As Princeton AlumniCorps looks ahead to its thirtieth anniversary in 2020, the work of mobilizing leaders for the public good has renewed urgency. Long-standing issues such as climate change, poverty, racial inequality, health disparity, and educational equity continue to require creative thinking and wholehearted action, while a revitalized democratic society depends upon robust, ongoing engagement by leaders of every age.
More than 1,600 alumni have served as Project 55 Fellows or Interns. Fellowship class has range from 34 to 52 fellows, with a target of 45-50. Forty-five recent Princeton graduates are Project 55 Fellows this year, and annually approximately 13% of the senior class applies to the program. A 2015 survey showed that approximately 60% of Project 55 alumni have remained in the nonprofit or public interest sector. More than 200 volunteers make the fellowship program possible by serving as mentors, planning seminars and social events, providing support to fellows during the year, and liaising with partner organizations. Connections with other fellowship programs through The Alumni Network enrich the fellowship experience.
Mike Lee '55 welcomes new Executive Director Kef Kasdin '85. Further details on our website www.AlumniCorps.org
Our Mission and Scope
The mission of Princeton AlumniCorps is to inspire and build civic leadership among alumni across generations by engaging them in significant activities that influence and improve our society.
By engaging alumni in significant public service initiatives, we will:
- Contribute to constructive social change;
- Strengthen the University as a source of civic leaders;
- Expand each Princetonian’s ability to make a difference, by engaging with others;
- Enrich and expand the lifelong Princeton experience;
- Multiply our impact through collaborating and sharing our vision with other universities;
- Further extend Princeton’s service to the nation and to the world.
Princeton AlumniCorps is an independent 501(c)(3) nonprofit organization with annual operating expenses of $600,000. Our programs are national in scope and operate in Boston, Chicago, Connecticut, New Jersey, New York, Philadelphia, the San Francisco Bay Area, and Washington, DC. We are volunteer-led, with an actively engaged Board of Directors and more than 200 volunteers whose time and talents make our programs possible.
Since our founding in 1989, we have provided alumni with opportunities, training, and support needed to put their energies to work addressing significant social issues. Our current programs engage alumni in significant public service activities throughout their lives, from the moment they graduate college to their encore careers. We also serve as an active model and catalyst for other universities and alumni groups to achieve their goals of alumni-driven civic engagement. With more than 1600 program alumni and a network of more than 500 nonprofit partner organizations, Princeton AlumniCorps is a unique convener of people and organizations committed to building not just a new generation of civic leaders, but civic leadership across generations.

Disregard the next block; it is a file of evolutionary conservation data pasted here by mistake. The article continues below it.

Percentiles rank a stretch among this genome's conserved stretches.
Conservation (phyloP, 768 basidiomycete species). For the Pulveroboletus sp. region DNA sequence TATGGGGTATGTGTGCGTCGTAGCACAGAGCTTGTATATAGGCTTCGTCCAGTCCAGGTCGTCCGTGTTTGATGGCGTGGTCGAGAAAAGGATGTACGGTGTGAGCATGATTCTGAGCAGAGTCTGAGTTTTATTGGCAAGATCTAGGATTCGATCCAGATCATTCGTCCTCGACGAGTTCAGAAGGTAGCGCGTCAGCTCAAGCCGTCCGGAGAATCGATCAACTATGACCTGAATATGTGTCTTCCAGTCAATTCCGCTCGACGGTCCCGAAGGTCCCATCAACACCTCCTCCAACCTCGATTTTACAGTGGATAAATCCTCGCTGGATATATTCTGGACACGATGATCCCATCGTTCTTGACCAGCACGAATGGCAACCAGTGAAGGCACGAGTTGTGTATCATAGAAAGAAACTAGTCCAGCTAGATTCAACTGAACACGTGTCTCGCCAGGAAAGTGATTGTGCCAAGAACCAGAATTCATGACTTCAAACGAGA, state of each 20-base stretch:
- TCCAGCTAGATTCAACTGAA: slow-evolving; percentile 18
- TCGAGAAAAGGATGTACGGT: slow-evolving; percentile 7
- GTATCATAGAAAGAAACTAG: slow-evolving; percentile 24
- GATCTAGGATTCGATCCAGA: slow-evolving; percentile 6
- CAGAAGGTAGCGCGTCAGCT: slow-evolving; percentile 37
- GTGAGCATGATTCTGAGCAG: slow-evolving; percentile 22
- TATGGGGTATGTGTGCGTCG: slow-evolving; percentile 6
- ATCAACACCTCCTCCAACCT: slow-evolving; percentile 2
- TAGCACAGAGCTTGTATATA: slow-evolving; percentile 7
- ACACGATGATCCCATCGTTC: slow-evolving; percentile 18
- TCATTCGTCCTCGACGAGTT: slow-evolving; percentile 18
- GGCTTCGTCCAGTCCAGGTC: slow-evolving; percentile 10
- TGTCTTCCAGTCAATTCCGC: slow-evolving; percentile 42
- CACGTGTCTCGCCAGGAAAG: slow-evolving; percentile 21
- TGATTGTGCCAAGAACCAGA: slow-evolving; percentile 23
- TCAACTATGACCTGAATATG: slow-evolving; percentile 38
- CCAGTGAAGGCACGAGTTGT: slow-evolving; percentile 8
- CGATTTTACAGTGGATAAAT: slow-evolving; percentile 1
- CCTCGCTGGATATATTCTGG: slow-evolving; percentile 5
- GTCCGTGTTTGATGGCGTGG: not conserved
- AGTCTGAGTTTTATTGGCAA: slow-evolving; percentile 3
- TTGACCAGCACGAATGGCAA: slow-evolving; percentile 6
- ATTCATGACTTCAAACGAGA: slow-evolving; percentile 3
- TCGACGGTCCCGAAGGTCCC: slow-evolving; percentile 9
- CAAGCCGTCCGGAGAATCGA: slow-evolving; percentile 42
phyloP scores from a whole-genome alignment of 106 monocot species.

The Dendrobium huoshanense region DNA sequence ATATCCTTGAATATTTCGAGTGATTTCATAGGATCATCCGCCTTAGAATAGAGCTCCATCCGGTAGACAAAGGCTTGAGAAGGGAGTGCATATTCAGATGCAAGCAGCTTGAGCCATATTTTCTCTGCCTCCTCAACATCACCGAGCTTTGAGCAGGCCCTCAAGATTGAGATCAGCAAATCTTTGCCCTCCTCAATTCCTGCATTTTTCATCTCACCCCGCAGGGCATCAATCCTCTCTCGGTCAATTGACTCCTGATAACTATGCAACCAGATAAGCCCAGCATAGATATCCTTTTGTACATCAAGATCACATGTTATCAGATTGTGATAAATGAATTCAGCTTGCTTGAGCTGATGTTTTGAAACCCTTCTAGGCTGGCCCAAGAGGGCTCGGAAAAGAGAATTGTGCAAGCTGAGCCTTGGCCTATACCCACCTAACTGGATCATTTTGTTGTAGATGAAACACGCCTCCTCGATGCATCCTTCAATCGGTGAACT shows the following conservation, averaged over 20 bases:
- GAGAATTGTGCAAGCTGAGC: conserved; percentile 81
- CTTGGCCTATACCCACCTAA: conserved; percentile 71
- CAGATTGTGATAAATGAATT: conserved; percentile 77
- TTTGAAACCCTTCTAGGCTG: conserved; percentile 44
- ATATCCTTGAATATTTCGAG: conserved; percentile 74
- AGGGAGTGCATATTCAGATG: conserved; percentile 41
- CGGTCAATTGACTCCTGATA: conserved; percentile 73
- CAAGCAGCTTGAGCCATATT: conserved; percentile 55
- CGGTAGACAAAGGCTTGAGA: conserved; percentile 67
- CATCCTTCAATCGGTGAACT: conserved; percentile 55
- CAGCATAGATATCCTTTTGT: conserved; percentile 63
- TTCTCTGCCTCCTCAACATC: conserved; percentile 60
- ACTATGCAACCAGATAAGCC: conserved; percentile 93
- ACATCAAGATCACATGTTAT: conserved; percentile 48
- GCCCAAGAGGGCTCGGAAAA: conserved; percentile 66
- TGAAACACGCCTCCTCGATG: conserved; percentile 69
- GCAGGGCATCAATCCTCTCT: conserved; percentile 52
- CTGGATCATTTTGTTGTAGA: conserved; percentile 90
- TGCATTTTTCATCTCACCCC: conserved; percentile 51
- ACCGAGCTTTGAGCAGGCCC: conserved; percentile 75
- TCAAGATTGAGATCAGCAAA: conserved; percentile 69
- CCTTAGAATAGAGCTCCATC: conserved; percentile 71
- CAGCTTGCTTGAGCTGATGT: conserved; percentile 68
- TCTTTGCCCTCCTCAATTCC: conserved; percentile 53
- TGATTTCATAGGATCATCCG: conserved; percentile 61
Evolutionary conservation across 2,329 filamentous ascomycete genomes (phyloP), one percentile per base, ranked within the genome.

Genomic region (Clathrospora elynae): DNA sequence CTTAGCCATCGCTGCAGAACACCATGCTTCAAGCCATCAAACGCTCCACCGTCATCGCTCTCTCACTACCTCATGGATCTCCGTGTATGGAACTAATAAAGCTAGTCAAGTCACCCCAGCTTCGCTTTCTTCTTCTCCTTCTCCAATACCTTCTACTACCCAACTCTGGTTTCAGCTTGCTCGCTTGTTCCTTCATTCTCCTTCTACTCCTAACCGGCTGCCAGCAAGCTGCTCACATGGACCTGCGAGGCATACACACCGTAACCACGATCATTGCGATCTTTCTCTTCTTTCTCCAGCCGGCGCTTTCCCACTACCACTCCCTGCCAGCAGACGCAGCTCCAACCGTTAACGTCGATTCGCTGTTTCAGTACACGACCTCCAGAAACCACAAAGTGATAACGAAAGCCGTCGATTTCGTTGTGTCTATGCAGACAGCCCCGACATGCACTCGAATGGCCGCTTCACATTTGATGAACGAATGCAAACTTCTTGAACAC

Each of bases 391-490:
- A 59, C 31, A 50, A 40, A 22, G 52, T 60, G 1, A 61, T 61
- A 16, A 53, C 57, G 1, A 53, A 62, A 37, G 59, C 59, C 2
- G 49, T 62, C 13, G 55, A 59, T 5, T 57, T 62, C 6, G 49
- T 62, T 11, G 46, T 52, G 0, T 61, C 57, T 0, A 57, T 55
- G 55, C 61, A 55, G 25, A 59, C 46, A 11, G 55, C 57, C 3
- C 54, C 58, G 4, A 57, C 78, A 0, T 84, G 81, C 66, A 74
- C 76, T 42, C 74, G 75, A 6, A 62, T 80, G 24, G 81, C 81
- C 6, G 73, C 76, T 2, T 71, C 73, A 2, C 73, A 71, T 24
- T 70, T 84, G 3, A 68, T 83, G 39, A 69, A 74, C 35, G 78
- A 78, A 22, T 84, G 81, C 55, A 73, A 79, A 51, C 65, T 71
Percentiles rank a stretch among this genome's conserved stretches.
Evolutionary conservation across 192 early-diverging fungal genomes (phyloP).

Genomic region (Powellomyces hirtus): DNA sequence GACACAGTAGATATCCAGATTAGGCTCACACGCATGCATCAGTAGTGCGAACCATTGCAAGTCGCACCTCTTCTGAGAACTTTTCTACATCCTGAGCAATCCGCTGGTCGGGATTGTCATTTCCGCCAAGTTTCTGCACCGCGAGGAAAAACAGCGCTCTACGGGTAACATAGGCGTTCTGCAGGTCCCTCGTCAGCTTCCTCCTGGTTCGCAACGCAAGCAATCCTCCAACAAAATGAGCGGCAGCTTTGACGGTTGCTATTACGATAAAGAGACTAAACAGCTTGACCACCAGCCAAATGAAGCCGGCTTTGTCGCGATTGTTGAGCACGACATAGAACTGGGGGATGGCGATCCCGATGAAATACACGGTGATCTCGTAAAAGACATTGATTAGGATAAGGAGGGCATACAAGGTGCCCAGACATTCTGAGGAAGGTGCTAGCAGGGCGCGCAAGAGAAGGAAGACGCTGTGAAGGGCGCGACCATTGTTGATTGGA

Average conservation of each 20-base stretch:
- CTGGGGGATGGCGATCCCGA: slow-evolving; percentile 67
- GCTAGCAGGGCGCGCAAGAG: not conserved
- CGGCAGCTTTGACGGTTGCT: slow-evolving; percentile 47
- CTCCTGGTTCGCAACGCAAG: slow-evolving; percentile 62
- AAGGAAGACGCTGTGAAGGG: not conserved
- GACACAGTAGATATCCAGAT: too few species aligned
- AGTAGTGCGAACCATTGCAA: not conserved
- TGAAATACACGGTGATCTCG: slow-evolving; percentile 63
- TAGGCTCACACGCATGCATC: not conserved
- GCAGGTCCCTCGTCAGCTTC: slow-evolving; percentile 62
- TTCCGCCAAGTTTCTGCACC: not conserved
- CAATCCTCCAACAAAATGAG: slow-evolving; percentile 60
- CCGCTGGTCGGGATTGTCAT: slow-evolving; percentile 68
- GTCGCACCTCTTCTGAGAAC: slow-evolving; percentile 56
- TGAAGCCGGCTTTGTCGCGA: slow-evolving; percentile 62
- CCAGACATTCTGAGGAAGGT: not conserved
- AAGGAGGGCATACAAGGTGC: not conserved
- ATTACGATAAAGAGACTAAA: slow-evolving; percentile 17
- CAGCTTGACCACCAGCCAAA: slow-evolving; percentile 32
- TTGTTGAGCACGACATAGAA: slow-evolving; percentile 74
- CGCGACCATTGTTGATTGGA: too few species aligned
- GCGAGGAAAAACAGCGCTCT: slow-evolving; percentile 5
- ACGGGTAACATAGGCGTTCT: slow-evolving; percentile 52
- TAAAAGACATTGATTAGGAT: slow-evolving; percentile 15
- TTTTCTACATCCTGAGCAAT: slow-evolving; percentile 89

For a copy of the most recent AlumniCorps Strategic Plan 2017-21, please send a request to email@example.com. Princeton AlumniCorps: Engage at Every Age from Princeton AlumniCorps on Vimeo.
During the 1989 class mini-reunion in Washington, DC, Ralph Nader '55 planted the seed for an organization of classmates to give back to our alma mater (see resolution). In 1990, small group founded Princeton Project 55 to share their talents, achievements, experience and motivations with Princeton upper class undergraduates. In 2010, the name of PP 55 was changed to Princeton AlumniCorps to reflect its expansion and success in involving alumni from many classes. However, the soul of Princeton Alumni Corps remains in the Princeton Project 55 Fellowship Program.
Princeton AlumniCorps ( formerly PP 55) is a nonprofit organization established to mobilize alumni, students, and others who share our concerns, to provide civic leadership and to develop and implement solutions to systemic problems that affect the public interest. PP55 was born of the realization that there is a vast untapped resource among groups of college alumni which could be made available for the public good. Financial support from 1955 classmates remains essential. About 1/4 of the costs of running Princeton AlumniCorps are contributed by our classmates.
Letter to the Class of 1955
Dear '55 Classmate, October 2017